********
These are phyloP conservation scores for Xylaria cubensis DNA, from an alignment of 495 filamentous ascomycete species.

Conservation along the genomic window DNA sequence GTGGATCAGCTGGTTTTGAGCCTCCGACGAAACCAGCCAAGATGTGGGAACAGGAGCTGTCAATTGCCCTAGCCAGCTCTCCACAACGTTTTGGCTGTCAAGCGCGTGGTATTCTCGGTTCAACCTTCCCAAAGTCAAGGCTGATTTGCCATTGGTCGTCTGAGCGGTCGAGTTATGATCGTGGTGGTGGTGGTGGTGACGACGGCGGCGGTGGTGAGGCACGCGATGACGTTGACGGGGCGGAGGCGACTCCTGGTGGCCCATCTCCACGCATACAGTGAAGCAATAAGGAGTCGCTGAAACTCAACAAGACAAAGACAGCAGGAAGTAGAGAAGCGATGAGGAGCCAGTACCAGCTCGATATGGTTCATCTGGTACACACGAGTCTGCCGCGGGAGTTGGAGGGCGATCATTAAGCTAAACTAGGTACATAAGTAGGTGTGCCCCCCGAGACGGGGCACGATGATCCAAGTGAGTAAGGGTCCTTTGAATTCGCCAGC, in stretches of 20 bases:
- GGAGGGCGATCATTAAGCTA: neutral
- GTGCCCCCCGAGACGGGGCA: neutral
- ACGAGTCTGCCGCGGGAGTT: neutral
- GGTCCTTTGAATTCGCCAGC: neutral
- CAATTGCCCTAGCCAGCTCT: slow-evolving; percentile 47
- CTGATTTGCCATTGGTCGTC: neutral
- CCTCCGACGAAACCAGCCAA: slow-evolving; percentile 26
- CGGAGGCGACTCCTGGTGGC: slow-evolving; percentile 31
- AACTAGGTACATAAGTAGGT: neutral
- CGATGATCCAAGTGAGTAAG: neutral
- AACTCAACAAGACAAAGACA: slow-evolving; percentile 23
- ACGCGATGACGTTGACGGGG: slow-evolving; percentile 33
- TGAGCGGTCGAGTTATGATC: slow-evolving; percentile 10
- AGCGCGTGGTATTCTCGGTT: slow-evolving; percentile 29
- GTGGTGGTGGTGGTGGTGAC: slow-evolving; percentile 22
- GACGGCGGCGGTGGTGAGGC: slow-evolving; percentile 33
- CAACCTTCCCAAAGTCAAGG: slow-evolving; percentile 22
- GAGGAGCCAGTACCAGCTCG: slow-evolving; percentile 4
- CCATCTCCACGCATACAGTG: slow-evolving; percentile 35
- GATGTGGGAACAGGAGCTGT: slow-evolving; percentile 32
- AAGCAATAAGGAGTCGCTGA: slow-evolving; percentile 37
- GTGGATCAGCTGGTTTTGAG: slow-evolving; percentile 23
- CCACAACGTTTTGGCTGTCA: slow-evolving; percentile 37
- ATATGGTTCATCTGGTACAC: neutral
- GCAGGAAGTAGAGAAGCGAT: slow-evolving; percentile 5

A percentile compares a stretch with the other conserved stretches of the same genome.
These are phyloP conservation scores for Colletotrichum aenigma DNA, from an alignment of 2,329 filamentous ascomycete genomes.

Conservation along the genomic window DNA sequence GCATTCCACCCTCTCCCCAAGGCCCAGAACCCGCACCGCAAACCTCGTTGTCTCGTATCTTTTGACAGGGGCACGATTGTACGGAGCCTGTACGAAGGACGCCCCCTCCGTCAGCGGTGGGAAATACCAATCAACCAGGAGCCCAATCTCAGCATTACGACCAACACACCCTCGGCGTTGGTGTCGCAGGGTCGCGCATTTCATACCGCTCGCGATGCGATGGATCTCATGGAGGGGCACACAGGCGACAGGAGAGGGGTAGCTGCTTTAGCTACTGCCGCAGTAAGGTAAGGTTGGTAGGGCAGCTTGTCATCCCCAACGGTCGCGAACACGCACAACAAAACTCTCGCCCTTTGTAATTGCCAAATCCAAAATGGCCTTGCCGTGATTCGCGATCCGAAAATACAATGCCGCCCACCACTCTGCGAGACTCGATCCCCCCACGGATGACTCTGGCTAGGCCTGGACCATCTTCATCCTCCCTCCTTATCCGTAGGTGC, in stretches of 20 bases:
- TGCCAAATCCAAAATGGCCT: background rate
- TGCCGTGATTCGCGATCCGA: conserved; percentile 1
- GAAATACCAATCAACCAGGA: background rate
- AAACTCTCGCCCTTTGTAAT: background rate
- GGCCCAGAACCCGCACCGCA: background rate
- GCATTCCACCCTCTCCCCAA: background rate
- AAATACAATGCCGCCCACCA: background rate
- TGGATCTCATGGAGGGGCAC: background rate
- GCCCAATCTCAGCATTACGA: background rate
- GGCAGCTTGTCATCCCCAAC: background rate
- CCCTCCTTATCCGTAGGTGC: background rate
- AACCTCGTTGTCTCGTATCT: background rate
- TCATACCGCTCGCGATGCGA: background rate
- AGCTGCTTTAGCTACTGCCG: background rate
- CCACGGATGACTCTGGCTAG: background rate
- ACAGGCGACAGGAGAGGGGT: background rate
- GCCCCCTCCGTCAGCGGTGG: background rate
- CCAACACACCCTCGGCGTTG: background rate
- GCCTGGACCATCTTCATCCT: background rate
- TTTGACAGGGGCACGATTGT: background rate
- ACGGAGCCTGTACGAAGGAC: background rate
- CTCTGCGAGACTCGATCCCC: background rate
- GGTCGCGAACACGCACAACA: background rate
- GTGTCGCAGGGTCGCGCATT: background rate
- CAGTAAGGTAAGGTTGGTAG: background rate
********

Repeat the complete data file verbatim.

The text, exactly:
These are phyloP conservation scores for Xylaria cubensis DNA, from an alignment of 495 filamentous ascomycete species.

Conservation along the genomic window DNA sequence GTGGATCAGCTGGTTTTGAGCCTCCGACGAAACCAGCCAAGATGTGGGAACAGGAGCTGTCAATTGCCCTAGCCAGCTCTCCACAACGTTTTGGCTGTCAAGCGCGTGGTATTCTCGGTTCAACCTTCCCAAAGTCAAGGCTGATTTGCCATTGGTCGTCTGAGCGGTCGAGTTATGATCGTGGTGGTGGTGGTGGTGACGACGGCGGCGGTGGTGAGGCACGCGATGACGTTGACGGGGCGGAGGCGACTCCTGGTGGCCCATCTCCACGCATACAGTGAAGCAATAAGGAGTCGCTGAAACTCAACAAGACAAAGACAGCAGGAAGTAGAGAAGCGATGAGGAGCCAGTACCAGCTCGATATGGTTCATCTGGTACACACGAGTCTGCCGCGGGAGTTGGAGGGCGATCATTAAGCTAAACTAGGTACATAAGTAGGTGTGCCCCCCGAGACGGGGCACGATGATCCAAGTGAGTAAGGGTCCTTTGAATTCGCCAGC, in stretches of 20 bases:
- GGAGGGCGATCATTAAGCTA: neutral
- GTGCCCCCCGAGACGGGGCA: neutral
- ACGAGTCTGCCGCGGGAGTT: neutral
- GGTCCTTTGAATTCGCCAGC: neutral
- CAATTGCCCTAGCCAGCTCT: slow-evolving; percentile 47
- CTGATTTGCCATTGGTCGTC: neutral
- CCTCCGACGAAACCAGCCAA: slow-evolving; percentile 26
- CGGAGGCGACTCCTGGTGGC: slow-evolving; percentile 31
- AACTAGGTACATAAGTAGGT: neutral
- CGATGATCCAAGTGAGTAAG: neutral
- AACTCAACAAGACAAAGACA: slow-evolving; percentile 23
- ACGCGATGACGTTGACGGGG: slow-evolving; percentile 33
- TGAGCGGTCGAGTTATGATC: slow-evolving; percentile 10
- AGCGCGTGGTATTCTCGGTT: slow-evolving; percentile 29
- GTGGTGGTGGTGGTGGTGAC: slow-evolving; percentile 22
- GACGGCGGCGGTGGTGAGGC: slow-evolving; percentile 33
- CAACCTTCCCAAAGTCAAGG: slow-evolving; percentile 22
- GAGGAGCCAGTACCAGCTCG: slow-evolving; percentile 4
- CCATCTCCACGCATACAGTG: slow-evolving; percentile 35
- GATGTGGGAACAGGAGCTGT: slow-evolving; percentile 32
- AAGCAATAAGGAGTCGCTGA: slow-evolving; percentile 37
- GTGGATCAGCTGGTTTTGAG: slow-evolving; percentile 23
- CCACAACGTTTTGGCTGTCA: slow-evolving; percentile 37
- ATATGGTTCATCTGGTACAC: neutral
- GCAGGAAGTAGAGAAGCGAT: slow-evolving; percentile 5

A percentile compares a stretch with the other conserved stretches of the same genome.
These are phyloP conservation scores for Colletotrichum aenigma DNA, from an alignment of 2,329 filamentous ascomycete genomes.

Conservation along the genomic window DNA sequence GCATTCCACCCTCTCCCCAAGGCCCAGAACCCGCACCGCAAACCTCGTTGTCTCGTATCTTTTGACAGGGGCACGATTGTACGGAGCCTGTACGAAGGACGCCCCCTCCGTCAGCGGTGGGAAATACCAATCAACCAGGAGCCCAATCTCAGCATTACGACCAACACACCCTCGGCGTTGGTGTCGCAGGGTCGCGCATTTCATACCGCTCGCGATGCGATGGATCTCATGGAGGGGCACACAGGCGACAGGAGAGGGGTAGCTGCTTTAGCTACTGCCGCAGTAAGGTAAGGTTGGTAGGGCAGCTTGTCATCCCCAACGGTCGCGAACACGCACAACAAAACTCTCGCCCTTTGTAATTGCCAAATCCAAAATGGCCTTGCCGTGATTCGCGATCCGAAAATACAATGCCGCCCACCACTCTGCGAGACTCGATCCCCCCACGGATGACTCTGGCTAGGCCTGGACCATCTTCATCCTCCCTCCTTATCCGTAGGTGC, in stretches of 20 bases:
- TGCCAAATCCAAAATGGCCT: background rate
- TGCCGTGATTCGCGATCCGA: conserved; percentile 1
- GAAATACCAATCAACCAGGA: background rate
- AAACTCTCGCCCTTTGTAAT: background rate
- GGCCCAGAACCCGCACCGCA: background rate
- GCATTCCACCCTCTCCCCAA: background rate
- AAATACAATGCCGCCCACCA: background rate
- TGGATCTCATGGAGGGGCAC: background rate
- GCCCAATCTCAGCATTACGA: background rate
- GGCAGCTTGTCATCCCCAAC: background rate
- CCCTCCTTATCCGTAGGTGC: background rate
- AACCTCGTTGTCTCGTATCT: background rate
- TCATACCGCTCGCGATGCGA: background rate
- AGCTGCTTTAGCTACTGCCG: background rate
- CCACGGATGACTCTGGCTAG: background rate
- ACAGGCGACAGGAGAGGGGT: background rate
- GCCCCCTCCGTCAGCGGTGG: background rate
- CCAACACACCCTCGGCGTTG: background rate
- GCCTGGACCATCTTCATCCT: background rate
- TTTGACAGGGGCACGATTGT: background rate
- ACGGAGCCTGTACGAAGGAC: background rate
- CTCTGCGAGACTCGATCCCC: background rate
- GGTCGCGAACACGCACAACA: background rate
- GTGTCGCAGGGTCGCGCATT: background rate
- CAGTAAGGTAAGGTTGGTAG: background rate